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Tridiuum raised $9.5M Series B to scale its behavioral health platform

The company moved its headquarters from Wayne to Center City and plans to double in size over the next 12 months.

Tridiuum's platform is currently in use by 4,400 patients daily. (Courtesy image)

Tridiuum, a venture-backed maker of a software platform that tracks behavioral health indicators, just raised a $9.5 million Series B round with an eye to scaling its sales, product and marketing operations.

The round was led by New York-based Sopris Capital, with participation from Fresenius Medical Care Ventures, Silicon Valley Bank, Ben Franklin Technology Partners of Southeastern Pennsylvania (which previously joined the company’s Series A raise) and Martinson Ventures.

Just two weeks ago, the company relocated its headquarters from Wayne to a 12,000-square-foot hub at 1650 Arch St. in Center City. From its new offices, CEO Mark Redlus — a serial tech CEO with a background in health tech and clean energy — said the funding will let Tridiuum ramp up its sales and marketing teams, as well as invest in the company’s product, which is currently used by some 4,400 patients a day.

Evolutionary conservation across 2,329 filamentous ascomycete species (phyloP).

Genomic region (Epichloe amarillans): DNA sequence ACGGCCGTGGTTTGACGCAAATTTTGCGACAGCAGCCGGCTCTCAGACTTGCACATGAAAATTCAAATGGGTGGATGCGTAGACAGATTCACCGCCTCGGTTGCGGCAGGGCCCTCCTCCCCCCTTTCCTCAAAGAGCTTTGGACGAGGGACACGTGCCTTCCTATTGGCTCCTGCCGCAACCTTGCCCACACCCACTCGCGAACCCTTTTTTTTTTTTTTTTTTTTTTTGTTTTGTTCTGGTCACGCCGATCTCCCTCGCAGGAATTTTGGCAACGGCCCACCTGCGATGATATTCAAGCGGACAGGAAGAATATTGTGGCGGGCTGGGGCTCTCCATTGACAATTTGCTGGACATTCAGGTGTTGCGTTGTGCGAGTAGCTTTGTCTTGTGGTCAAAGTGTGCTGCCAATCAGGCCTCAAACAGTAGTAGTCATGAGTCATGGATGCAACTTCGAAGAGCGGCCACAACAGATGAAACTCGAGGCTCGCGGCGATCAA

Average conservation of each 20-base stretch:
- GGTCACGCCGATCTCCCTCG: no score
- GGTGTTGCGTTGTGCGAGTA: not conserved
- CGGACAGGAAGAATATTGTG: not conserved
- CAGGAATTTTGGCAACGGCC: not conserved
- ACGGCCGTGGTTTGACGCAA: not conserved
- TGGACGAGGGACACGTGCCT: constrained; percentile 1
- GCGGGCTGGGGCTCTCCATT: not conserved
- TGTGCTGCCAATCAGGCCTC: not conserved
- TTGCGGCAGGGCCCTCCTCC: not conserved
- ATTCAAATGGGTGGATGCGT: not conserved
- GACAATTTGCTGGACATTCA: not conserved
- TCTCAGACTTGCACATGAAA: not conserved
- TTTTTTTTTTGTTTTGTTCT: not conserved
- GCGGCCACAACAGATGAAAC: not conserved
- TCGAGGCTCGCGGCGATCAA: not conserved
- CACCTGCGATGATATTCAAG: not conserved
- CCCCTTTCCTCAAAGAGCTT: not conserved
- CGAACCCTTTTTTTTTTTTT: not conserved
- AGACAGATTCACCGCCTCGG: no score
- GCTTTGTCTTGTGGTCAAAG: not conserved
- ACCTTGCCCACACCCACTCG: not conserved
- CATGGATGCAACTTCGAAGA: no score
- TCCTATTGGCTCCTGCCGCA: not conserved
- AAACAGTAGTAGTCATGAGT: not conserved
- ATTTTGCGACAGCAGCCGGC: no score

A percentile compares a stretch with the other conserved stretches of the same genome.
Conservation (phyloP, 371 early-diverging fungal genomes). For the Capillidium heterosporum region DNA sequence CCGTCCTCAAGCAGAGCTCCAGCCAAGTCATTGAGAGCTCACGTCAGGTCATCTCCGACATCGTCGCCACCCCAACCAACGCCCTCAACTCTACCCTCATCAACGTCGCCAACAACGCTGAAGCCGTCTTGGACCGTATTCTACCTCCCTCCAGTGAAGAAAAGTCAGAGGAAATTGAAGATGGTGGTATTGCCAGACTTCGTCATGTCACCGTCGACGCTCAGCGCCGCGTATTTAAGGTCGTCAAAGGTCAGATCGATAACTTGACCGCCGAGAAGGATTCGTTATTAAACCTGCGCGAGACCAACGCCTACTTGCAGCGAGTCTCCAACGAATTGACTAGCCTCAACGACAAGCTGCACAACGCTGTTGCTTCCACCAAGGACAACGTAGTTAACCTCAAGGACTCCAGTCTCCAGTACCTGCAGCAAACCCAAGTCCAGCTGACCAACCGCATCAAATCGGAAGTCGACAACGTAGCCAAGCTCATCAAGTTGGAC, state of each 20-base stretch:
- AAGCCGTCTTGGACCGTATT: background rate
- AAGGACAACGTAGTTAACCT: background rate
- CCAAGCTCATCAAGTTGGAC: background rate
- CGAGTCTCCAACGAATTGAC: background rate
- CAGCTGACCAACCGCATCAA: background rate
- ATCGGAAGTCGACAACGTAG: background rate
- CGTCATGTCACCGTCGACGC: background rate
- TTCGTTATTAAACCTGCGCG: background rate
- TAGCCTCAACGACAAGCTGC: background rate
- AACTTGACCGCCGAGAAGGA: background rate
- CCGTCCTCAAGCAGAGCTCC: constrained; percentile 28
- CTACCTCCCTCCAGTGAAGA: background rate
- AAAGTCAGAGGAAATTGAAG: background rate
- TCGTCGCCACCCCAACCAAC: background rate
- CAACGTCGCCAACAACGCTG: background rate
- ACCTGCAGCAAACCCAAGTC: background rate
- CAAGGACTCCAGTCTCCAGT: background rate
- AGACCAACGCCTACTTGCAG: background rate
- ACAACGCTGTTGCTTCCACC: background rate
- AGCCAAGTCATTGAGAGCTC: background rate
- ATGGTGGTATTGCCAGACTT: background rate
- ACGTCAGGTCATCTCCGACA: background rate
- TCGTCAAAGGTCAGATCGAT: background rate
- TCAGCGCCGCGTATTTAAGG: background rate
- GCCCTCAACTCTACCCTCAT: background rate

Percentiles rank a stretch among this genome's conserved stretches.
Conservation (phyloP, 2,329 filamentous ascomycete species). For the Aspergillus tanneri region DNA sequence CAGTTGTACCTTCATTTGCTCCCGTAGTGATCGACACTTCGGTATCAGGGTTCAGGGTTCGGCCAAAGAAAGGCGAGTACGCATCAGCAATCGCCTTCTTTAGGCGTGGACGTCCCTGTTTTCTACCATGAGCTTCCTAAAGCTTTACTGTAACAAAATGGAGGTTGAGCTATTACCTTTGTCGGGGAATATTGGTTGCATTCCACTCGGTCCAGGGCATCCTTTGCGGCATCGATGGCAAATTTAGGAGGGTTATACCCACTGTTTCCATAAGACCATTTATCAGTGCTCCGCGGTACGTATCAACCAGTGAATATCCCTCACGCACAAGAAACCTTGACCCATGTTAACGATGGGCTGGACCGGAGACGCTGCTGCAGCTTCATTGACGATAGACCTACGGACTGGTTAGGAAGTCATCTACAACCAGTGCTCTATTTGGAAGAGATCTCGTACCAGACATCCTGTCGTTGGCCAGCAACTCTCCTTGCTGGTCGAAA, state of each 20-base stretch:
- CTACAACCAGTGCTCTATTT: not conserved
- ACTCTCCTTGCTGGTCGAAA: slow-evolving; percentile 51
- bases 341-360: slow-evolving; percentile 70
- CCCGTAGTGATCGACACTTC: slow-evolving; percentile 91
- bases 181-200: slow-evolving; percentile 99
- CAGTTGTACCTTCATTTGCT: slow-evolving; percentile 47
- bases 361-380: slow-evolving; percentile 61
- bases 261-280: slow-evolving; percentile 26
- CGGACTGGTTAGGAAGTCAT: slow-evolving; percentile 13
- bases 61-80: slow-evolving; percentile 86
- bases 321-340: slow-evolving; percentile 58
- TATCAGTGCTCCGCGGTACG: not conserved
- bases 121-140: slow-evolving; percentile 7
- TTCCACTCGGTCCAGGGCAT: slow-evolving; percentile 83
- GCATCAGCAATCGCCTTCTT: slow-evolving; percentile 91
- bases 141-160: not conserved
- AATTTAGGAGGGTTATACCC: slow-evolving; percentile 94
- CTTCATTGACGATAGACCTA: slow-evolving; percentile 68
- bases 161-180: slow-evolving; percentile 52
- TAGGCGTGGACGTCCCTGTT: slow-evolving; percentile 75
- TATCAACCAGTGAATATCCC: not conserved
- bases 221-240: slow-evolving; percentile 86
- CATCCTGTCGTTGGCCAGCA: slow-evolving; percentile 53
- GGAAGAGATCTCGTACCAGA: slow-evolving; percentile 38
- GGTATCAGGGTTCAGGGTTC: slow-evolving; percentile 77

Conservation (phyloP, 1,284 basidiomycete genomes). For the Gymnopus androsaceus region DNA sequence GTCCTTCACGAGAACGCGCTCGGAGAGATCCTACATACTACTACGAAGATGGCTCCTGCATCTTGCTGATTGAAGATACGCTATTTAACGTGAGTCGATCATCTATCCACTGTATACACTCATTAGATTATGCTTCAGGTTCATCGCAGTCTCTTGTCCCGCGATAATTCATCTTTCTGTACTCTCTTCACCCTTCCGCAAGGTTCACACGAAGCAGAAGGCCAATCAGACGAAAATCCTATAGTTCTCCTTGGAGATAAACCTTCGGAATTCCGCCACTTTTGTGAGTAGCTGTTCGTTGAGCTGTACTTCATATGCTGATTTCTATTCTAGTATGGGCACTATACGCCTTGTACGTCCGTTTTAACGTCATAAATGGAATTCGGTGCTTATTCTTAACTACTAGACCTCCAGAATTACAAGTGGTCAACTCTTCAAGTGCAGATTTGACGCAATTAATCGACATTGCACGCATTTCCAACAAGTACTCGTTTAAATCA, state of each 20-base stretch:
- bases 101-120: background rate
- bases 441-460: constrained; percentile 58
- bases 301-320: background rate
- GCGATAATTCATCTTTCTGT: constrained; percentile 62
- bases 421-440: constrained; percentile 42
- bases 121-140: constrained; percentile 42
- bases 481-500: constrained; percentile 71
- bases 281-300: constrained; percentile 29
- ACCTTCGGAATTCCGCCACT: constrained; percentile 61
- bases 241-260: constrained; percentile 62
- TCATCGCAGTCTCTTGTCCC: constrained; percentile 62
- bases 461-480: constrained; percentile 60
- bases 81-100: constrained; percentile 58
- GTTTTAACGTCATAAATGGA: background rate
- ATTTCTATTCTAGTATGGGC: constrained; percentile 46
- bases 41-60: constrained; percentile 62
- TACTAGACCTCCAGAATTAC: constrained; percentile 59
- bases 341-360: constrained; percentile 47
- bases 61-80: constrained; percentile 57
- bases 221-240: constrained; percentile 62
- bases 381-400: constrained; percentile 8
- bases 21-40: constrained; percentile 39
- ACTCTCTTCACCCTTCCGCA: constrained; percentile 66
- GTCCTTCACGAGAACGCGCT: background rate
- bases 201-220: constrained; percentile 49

“I joke that we’ve been in the closet, hiding under the coats, so this is kind of our coming out party,” Redlus said.

The company employs 26 full-timers and another 40 full-time equivalents, the majority out of its Philly office. By this time next year, Redlus said those numbers will double as it seeks to set up a regionalized sales force structure to increase its outreach to health centers and practitioners.

How does the company make its pitch to health care providers? Redlus said Tridiuum1, the company’s platform, is the result of some 40 research studies on how to engage patients while tracking their behavioral health markers. Thus far, some 2,500 providers at 600 health care facilities use the system as an aid to traditional therapeutic techniques.

“Our platform can assess patients for indicators of depression, post-traumatic stress disorder (PTSD), drug-related issues and others,” Redlus said. “It can score, in real-time, based on self-reported assessments, how well a person is functioning.”

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